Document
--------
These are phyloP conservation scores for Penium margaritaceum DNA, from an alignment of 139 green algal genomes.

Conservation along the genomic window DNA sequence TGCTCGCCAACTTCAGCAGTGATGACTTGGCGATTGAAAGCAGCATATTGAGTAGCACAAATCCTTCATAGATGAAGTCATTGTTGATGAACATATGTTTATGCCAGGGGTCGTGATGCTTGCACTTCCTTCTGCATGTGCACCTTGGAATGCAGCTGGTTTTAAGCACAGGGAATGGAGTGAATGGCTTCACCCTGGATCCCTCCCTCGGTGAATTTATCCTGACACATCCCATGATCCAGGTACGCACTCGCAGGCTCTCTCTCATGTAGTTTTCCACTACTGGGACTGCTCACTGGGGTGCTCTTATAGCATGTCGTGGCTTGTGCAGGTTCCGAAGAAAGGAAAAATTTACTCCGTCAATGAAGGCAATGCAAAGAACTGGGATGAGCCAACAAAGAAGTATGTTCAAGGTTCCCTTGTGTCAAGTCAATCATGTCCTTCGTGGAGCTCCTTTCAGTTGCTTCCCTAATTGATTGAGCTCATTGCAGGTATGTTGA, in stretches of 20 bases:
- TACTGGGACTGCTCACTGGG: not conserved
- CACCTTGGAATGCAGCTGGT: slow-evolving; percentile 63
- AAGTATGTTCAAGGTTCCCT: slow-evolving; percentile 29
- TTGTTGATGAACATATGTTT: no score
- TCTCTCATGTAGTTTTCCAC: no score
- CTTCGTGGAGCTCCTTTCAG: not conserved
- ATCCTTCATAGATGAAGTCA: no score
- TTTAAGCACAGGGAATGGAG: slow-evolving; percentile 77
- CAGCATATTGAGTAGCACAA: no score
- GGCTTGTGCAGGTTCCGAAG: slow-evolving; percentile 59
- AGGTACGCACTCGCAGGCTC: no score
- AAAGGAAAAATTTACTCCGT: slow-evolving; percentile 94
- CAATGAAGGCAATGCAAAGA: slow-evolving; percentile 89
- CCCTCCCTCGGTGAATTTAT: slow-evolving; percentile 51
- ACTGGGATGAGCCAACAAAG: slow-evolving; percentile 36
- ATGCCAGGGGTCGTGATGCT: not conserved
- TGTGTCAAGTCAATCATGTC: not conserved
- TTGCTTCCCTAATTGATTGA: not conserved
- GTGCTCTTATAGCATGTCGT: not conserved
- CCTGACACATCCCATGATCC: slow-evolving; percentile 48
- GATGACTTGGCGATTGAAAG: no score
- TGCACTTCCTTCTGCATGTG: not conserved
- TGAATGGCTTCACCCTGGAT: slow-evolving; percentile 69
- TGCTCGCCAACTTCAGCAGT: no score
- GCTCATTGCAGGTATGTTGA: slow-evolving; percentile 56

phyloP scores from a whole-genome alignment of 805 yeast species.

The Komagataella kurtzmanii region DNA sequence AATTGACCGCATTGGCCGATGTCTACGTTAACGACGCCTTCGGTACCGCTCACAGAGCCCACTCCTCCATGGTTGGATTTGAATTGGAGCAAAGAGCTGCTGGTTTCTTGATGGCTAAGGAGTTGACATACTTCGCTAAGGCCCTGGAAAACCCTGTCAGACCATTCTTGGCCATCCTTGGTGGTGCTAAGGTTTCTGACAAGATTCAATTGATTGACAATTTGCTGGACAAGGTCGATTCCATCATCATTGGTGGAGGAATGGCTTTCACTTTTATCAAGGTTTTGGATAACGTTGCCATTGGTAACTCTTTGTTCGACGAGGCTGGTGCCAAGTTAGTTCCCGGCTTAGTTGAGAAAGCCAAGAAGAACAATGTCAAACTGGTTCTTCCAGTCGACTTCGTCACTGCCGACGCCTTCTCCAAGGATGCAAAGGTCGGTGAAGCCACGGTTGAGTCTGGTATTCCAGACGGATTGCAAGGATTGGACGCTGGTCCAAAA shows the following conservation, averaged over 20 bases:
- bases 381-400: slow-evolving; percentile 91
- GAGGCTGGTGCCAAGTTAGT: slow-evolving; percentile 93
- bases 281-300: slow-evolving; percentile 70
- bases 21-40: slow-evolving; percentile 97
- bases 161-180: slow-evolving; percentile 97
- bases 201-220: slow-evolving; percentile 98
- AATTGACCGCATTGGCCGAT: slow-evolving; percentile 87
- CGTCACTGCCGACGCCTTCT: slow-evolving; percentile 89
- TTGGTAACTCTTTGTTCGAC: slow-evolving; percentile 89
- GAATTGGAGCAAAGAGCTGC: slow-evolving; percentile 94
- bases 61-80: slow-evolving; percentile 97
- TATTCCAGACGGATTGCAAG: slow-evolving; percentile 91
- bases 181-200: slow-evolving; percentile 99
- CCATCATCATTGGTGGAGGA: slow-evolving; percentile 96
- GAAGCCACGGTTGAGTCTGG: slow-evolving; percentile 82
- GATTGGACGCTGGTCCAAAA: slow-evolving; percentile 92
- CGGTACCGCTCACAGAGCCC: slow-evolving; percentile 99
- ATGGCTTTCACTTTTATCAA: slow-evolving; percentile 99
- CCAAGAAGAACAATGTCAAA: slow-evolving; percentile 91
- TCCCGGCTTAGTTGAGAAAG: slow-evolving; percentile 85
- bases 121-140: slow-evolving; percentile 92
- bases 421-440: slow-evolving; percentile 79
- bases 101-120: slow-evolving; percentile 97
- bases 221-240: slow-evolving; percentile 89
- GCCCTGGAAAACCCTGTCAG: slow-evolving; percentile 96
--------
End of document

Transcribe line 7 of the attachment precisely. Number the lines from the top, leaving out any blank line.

- TCTCTCATGTAGTTTTCCAC: no score